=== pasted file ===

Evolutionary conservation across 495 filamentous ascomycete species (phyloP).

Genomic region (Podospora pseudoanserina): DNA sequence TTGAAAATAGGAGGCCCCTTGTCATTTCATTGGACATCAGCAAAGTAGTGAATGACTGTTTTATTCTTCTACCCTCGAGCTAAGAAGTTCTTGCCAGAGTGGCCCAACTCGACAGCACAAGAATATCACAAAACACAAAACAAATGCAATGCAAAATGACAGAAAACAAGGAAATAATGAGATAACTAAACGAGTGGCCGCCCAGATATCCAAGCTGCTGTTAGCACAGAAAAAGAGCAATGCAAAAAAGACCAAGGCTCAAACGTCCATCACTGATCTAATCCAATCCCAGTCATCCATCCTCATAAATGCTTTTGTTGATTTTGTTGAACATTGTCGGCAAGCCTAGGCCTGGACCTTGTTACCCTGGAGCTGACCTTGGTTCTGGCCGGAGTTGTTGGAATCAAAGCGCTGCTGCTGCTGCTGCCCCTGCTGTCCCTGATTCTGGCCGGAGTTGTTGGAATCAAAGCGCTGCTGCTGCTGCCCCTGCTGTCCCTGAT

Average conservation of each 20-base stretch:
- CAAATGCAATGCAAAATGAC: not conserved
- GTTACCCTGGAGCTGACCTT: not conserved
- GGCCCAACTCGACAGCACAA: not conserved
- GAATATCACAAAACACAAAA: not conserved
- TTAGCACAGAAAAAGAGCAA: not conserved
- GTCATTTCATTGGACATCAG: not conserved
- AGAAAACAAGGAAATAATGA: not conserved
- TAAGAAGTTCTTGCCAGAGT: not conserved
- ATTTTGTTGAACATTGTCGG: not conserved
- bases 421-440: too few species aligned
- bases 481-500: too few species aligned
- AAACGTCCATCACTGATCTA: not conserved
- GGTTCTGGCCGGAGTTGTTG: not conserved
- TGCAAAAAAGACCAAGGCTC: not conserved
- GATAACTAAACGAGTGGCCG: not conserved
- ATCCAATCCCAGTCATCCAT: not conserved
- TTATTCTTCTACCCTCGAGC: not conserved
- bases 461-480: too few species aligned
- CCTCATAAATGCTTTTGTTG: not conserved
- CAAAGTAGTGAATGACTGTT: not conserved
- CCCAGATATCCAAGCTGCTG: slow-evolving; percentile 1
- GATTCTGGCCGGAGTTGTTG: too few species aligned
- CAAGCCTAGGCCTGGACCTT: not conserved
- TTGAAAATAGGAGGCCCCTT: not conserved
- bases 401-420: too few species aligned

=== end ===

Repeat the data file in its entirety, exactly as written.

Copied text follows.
Evolutionary conservation across 495 filamentous ascomycete species (phyloP).

Genomic region (Podospora pseudoanserina): DNA sequence TTGAAAATAGGAGGCCCCTTGTCATTTCATTGGACATCAGCAAAGTAGTGAATGACTGTTTTATTCTTCTACCCTCGAGCTAAGAAGTTCTTGCCAGAGTGGCCCAACTCGACAGCACAAGAATATCACAAAACACAAAACAAATGCAATGCAAAATGACAGAAAACAAGGAAATAATGAGATAACTAAACGAGTGGCCGCCCAGATATCCAAGCTGCTGTTAGCACAGAAAAAGAGCAATGCAAAAAAGACCAAGGCTCAAACGTCCATCACTGATCTAATCCAATCCCAGTCATCCATCCTCATAAATGCTTTTGTTGATTTTGTTGAACATTGTCGGCAAGCCTAGGCCTGGACCTTGTTACCCTGGAGCTGACCTTGGTTCTGGCCGGAGTTGTTGGAATCAAAGCGCTGCTGCTGCTGCTGCCCCTGCTGTCCCTGATTCTGGCCGGAGTTGTTGGAATCAAAGCGCTGCTGCTGCTGCCCCTGCTGTCCCTGAT

Average conservation of each 20-base stretch:
- CAAATGCAATGCAAAATGAC: not conserved
- GTTACCCTGGAGCTGACCTT: not conserved
- GGCCCAACTCGACAGCACAA: not conserved
- GAATATCACAAAACACAAAA: not conserved
- TTAGCACAGAAAAAGAGCAA: not conserved
- GTCATTTCATTGGACATCAG: not conserved
- AGAAAACAAGGAAATAATGA: not conserved
- TAAGAAGTTCTTGCCAGAGT: not conserved
- ATTTTGTTGAACATTGTCGG: not conserved
- bases 421-440: too few species aligned
- bases 481-500: too few species aligned
- AAACGTCCATCACTGATCTA: not conserved
- GGTTCTGGCCGGAGTTGTTG: not conserved
- TGCAAAAAAGACCAAGGCTC: not conserved
- GATAACTAAACGAGTGGCCG: not conserved
- ATCCAATCCCAGTCATCCAT: not conserved
- TTATTCTTCTACCCTCGAGC: not conserved
- bases 461-480: too few species aligned
- CCTCATAAATGCTTTTGTTG: not conserved
- CAAAGTAGTGAATGACTGTT: not conserved
- CCCAGATATCCAAGCTGCTG: slow-evolving; percentile 1
- GATTCTGGCCGGAGTTGTTG: too few species aligned
- CAAGCCTAGGCCTGGACCTT: not conserved
- TTGAAAATAGGAGGCCCCTT: not conserved
- bases 401-420: too few species aligned